Lipid Oxidation (Challenges in Food Systems)
Editors: Amy Logan, Uwe Nienaber, Xiangquing (Shawn) Pan
AOCS press 2013
List Price: $250.00
Member Price: $190.00
This 15-chapter, 500-page book with 35 editors and authors covers entirely new ground. Some of the authors are well-known and have years of experience in the field of oils and fats. However, more than a dozen new authors present fresh perspectives that are not covered in other books, published by AOCS and other publishers that cover lipid oxidation in full.
Consequently, Lipid Oxidation (Challenges in Food Systems) adds to the sum total of knowledge with new science and without much duplication. Even the book’s subtitle, as one of the authors in chapter 2 points out, indicates a novel shift from the traditional focus on the oils themselves to a focus on oils within foods.
The control of lipid oxidation remains an ongoing challenge, as most foods constitute very complex matrices. Lipids are primarily incorporated as emulsions, and chemical reactions occur at various interfaces throughout the food matrix. Recently, incorporating healthful lipids into food systems is becoming a popular way for food manufacturers to deliver products with desired nutrients. Many food ingredients contain a vast array of components, some of which may be unknown or constitute diverse or undefined molecular structures. Hence, mitigating lipid oxidation in such food systems requires new approaches.
The first two chapters by Schaich cover oxidation mechanisms and also the main issues in analyzing the products of lipid oxidation. I found these two chapters absorbing in their detail. The first challenge is to extract quantitatively all the lipids from the foodstuffs, whilst ensuring that the lipids that are being extracted are not oxidized in the process. It is a common problem in food analysis that the extraction is either incomplete or the technique used extracts too much non-lipid material. The use of ASE (accelerated solvent extraction) is fully discussed. The sound and comprehensive discussions in these first two chapters will assist practioners in sorting out these common issues. There is a wealth of useful information gathered in these two initial chapters, such as the difference in using nitrogen or argon for sparging oils. (Argon is more soluble in lipids and solvents than nitrogen.) Oxygen and water permeability for the plastic materials that are normally used to store samples are also listed and discussed.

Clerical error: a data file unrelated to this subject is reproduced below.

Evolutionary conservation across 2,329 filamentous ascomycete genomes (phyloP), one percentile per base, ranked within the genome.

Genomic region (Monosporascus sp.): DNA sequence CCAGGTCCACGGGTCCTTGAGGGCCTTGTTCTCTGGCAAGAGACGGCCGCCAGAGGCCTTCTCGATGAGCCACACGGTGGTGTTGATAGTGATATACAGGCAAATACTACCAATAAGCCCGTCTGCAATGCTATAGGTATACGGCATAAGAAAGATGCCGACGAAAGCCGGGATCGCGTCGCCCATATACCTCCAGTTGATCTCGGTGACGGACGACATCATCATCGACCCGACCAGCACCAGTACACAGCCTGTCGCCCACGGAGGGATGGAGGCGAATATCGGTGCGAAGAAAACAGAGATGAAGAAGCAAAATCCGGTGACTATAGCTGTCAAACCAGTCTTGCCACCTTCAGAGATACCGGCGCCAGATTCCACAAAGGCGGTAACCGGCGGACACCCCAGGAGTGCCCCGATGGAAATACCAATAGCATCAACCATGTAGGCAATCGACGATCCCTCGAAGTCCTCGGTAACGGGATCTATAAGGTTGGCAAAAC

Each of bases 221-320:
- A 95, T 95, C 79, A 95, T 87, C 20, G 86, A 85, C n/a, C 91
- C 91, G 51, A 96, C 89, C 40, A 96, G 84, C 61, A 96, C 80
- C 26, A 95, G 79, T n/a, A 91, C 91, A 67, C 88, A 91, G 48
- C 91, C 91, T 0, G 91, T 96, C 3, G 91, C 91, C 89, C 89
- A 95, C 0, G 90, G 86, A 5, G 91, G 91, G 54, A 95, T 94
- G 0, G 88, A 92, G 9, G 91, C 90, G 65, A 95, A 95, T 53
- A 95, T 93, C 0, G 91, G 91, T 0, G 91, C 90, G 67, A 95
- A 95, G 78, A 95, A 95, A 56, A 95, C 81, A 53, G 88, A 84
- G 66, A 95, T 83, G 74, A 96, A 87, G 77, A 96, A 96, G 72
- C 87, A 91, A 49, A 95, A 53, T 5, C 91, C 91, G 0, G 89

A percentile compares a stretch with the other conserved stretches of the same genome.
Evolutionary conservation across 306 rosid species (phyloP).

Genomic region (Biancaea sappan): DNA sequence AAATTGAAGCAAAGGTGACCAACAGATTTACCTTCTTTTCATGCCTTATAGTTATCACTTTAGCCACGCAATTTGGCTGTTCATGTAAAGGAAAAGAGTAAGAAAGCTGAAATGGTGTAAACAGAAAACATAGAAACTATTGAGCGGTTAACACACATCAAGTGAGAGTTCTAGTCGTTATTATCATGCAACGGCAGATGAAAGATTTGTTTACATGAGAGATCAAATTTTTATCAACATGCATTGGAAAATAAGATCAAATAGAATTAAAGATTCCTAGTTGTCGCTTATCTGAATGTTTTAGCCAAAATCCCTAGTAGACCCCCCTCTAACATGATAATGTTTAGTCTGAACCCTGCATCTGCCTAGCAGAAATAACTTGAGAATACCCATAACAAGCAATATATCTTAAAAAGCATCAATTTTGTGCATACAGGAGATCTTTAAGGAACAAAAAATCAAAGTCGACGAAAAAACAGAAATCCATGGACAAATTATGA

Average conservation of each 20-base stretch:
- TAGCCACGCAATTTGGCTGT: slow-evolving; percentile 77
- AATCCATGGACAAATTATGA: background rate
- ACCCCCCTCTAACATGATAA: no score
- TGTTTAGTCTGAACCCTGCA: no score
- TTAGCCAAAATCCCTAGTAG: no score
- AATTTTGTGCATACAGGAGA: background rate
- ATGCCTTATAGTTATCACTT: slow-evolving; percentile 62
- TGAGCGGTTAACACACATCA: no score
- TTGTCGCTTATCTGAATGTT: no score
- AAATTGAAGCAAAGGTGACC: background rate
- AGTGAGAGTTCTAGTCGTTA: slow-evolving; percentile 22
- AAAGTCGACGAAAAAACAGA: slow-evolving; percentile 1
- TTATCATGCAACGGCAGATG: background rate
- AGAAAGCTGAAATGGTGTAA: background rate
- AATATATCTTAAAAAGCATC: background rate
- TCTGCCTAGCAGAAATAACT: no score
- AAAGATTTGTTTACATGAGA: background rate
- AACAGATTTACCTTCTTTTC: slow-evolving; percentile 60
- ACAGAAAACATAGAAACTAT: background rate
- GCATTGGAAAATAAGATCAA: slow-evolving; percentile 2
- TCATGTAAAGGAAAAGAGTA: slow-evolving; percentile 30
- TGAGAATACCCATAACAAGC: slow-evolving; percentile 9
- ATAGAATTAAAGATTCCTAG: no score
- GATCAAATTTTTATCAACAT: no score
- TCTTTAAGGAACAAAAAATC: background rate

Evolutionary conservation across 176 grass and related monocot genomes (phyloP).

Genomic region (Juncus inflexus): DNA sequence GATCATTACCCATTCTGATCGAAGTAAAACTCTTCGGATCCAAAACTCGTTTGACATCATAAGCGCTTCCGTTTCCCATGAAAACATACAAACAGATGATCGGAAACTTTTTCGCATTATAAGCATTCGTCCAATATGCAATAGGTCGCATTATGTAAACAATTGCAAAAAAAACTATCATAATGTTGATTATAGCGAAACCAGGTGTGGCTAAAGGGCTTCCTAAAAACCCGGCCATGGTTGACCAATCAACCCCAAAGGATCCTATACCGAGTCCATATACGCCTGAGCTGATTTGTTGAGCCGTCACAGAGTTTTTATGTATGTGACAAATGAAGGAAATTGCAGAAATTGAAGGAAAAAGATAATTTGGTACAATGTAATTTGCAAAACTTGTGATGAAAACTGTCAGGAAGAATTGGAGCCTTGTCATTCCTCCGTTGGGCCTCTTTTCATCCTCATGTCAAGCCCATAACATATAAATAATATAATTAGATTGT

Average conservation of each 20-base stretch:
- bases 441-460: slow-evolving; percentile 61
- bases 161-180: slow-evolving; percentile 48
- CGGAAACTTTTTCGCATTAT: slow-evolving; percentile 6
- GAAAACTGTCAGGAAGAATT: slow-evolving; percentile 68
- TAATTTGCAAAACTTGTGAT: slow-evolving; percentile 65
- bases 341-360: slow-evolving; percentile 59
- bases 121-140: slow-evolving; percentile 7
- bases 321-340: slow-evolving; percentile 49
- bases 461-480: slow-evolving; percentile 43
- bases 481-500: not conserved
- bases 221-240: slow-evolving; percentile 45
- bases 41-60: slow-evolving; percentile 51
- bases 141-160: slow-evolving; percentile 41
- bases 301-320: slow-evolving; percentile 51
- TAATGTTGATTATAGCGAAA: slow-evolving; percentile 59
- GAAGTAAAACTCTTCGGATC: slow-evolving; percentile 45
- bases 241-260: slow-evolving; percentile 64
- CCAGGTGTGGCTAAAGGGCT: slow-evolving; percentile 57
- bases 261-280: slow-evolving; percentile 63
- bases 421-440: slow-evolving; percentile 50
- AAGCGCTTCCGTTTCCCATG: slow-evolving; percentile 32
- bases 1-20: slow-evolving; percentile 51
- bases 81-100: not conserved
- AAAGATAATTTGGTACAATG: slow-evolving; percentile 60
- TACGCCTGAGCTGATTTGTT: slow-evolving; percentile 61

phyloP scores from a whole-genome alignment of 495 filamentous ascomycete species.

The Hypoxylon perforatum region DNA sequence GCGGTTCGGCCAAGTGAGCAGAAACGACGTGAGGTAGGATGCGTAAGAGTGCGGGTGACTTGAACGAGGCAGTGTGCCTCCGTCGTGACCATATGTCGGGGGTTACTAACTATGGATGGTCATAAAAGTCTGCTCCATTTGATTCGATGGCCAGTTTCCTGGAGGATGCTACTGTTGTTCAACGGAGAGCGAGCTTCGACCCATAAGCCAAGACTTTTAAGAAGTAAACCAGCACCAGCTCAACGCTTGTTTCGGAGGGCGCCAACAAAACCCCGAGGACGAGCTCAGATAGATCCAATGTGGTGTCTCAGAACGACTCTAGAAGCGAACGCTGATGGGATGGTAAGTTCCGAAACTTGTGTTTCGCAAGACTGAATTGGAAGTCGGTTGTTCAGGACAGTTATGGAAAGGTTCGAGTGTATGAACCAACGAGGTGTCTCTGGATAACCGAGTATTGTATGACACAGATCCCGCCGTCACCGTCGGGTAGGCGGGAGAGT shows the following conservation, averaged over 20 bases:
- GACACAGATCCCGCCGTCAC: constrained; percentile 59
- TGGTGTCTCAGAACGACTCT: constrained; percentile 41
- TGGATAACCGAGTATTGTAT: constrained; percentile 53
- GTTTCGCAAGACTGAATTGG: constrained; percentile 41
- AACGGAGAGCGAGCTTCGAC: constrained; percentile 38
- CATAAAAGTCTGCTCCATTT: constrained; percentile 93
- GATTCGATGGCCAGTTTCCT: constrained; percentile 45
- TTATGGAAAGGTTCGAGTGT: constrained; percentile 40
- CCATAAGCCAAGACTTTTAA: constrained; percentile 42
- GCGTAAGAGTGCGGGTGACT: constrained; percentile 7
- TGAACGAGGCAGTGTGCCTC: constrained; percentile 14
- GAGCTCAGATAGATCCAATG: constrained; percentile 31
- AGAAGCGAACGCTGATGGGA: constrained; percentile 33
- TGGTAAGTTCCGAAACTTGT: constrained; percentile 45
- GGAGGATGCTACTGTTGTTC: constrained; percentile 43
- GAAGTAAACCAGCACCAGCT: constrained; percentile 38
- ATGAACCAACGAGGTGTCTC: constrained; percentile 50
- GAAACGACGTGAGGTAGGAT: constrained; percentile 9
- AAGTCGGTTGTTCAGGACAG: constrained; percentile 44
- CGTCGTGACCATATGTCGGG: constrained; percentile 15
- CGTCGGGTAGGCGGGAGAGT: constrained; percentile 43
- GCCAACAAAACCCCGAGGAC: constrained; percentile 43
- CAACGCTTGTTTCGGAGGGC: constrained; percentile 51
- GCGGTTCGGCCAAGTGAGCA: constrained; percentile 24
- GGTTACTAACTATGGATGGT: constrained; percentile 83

One of the basic and commonly used analyses for lipid oxidation is the peroxide value. This analysis was first developed in the 1930s (Wheeler and Lea), but continues to be subject to error due to several factors listed in the chapter on analysis. Schaich proposes using a variety of approved methods to evaluate foodstuffs for oxidative status and referencing the most useful ones. This reviewer would have liked to have seen a discussion and comparison of the early benzidine method, subsequent anisidine value, and the controversy over using TBARs (Thiobarbituric acid reactive substances).
Chapters 3-5 focus on emulsion systems which are very susceptible to oxidation. Chapter 6 examines the stability of enzymatically modified fats, an industrial technique that has replaced hydrogenation.